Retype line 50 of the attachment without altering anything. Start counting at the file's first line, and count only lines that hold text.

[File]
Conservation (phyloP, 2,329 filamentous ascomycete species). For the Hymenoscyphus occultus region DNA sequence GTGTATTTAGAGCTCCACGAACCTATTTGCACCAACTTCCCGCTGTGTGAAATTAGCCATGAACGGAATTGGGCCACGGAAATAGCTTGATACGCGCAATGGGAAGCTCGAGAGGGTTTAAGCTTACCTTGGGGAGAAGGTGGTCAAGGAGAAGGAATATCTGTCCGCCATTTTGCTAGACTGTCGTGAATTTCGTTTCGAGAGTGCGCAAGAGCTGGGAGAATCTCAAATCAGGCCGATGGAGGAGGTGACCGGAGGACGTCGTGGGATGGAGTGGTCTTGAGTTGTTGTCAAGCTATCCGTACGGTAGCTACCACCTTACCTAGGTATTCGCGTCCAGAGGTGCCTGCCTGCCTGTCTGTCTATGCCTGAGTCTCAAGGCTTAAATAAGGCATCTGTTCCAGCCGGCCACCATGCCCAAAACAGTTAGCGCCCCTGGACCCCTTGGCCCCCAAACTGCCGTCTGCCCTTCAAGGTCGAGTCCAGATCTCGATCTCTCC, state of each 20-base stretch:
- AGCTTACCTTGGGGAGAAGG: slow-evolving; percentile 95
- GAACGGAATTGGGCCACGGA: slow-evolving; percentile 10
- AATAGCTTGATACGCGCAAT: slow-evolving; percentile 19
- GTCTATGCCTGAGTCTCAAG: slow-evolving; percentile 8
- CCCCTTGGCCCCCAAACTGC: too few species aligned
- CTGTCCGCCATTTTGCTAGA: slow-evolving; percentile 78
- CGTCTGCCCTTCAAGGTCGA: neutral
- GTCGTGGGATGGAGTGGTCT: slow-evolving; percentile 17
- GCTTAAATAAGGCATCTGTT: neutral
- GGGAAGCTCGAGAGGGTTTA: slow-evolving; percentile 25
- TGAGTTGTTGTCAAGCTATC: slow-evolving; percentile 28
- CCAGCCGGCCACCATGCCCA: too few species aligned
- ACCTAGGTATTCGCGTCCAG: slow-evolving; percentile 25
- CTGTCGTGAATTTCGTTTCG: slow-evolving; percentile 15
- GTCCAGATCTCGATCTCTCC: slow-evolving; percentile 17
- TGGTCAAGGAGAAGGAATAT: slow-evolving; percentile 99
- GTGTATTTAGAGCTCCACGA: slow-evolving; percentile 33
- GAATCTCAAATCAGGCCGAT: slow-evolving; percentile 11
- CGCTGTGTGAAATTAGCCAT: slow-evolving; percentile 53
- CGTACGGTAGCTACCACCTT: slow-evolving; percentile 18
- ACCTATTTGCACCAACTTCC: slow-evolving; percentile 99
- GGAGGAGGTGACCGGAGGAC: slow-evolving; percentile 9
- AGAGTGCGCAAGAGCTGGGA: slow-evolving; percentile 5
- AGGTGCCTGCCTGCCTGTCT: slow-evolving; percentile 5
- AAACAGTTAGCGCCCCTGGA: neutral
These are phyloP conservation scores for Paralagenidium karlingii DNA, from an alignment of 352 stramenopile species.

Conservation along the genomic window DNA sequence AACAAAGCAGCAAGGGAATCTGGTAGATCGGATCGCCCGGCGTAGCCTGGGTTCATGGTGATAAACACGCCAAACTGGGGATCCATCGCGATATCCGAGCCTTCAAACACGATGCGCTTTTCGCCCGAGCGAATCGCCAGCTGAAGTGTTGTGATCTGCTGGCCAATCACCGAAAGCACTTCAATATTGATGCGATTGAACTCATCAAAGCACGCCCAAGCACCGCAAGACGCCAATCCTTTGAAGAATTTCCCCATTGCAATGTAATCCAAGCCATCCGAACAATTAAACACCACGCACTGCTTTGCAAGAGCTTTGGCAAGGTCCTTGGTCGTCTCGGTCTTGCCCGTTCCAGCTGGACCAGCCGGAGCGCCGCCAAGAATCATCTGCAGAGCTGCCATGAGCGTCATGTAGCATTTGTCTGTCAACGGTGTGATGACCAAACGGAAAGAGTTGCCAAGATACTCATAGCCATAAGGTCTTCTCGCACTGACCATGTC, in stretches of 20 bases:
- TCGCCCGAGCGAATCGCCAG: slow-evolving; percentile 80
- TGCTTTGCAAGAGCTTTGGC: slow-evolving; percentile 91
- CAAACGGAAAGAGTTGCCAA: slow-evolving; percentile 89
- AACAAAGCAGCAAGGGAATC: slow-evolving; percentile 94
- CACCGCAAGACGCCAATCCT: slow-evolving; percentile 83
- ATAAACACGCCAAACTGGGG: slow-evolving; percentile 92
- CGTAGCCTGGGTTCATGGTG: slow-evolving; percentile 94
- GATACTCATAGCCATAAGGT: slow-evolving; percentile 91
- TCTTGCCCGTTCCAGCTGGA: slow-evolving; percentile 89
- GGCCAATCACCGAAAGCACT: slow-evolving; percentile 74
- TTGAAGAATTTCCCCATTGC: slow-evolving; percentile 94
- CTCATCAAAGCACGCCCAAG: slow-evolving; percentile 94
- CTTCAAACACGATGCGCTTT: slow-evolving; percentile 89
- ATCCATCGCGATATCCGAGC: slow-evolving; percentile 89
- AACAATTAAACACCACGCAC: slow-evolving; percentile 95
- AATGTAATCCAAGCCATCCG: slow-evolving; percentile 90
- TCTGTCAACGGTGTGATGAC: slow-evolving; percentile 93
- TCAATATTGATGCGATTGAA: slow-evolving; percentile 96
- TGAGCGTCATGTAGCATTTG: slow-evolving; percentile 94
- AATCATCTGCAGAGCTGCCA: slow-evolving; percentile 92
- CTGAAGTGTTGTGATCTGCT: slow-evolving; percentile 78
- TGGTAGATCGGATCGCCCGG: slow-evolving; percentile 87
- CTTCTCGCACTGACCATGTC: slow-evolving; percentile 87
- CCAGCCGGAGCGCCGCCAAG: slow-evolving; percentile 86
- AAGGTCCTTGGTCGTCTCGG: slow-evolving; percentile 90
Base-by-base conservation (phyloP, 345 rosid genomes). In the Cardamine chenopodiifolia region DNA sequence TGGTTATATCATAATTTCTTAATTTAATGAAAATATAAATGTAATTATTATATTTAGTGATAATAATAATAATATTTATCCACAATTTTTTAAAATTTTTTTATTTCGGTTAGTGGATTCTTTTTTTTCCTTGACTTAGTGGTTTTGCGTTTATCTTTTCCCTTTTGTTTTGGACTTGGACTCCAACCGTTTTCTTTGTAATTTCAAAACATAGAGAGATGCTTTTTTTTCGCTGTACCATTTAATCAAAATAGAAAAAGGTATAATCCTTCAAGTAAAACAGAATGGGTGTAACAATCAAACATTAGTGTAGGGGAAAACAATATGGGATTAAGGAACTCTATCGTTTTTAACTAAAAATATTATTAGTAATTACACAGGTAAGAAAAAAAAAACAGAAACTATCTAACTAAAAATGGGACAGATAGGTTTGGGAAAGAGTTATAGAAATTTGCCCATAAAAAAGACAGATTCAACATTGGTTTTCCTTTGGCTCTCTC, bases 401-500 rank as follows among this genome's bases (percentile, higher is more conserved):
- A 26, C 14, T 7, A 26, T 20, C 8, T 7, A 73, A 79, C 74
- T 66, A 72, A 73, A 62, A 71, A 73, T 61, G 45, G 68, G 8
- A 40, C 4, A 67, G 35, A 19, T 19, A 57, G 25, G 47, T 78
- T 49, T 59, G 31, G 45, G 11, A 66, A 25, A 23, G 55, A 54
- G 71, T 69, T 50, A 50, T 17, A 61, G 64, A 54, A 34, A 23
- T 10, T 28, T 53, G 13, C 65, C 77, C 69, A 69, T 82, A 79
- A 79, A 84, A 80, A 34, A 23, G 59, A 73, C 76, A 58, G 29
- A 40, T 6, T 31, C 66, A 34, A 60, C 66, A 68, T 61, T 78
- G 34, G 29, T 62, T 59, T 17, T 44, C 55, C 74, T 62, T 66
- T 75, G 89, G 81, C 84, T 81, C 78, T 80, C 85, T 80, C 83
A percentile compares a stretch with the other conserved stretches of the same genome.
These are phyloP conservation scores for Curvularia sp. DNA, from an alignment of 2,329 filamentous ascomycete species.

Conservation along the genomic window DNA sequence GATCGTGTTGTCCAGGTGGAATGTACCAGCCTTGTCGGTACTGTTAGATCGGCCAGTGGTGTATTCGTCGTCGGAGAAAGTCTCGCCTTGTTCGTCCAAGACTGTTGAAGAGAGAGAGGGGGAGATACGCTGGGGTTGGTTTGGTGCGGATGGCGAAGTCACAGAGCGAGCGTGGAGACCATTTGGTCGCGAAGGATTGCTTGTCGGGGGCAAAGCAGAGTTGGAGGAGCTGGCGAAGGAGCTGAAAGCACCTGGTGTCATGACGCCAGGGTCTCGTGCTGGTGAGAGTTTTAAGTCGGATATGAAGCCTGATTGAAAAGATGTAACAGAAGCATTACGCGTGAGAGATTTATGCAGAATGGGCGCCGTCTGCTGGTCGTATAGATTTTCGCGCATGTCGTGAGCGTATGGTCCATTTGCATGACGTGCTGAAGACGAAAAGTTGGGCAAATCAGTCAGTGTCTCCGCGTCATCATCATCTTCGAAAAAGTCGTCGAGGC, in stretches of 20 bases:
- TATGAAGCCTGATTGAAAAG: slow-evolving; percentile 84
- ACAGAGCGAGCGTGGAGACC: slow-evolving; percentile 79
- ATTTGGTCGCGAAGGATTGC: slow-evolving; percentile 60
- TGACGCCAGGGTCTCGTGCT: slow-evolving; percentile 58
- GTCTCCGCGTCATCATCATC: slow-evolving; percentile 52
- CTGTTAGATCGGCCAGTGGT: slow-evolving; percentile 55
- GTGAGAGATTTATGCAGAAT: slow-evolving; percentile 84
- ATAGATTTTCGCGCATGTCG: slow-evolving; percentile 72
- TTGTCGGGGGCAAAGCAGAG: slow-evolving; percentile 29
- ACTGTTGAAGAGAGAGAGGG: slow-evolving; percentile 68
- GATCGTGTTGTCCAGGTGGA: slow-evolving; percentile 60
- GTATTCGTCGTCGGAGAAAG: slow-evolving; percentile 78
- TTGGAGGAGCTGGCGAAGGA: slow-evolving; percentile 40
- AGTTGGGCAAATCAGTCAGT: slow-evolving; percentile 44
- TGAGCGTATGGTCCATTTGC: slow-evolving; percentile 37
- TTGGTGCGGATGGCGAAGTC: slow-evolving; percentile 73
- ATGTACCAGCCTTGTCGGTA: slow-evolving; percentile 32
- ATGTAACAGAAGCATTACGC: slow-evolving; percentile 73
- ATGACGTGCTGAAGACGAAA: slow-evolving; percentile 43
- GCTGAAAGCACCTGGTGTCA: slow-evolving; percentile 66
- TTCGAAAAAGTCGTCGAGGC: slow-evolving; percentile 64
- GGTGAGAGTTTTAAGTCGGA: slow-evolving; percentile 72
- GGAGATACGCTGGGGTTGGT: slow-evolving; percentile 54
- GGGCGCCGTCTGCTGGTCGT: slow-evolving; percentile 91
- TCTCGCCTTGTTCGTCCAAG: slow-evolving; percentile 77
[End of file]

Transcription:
- TGGTAGATCGGATCGCCCGG: slow-evolving; percentile 87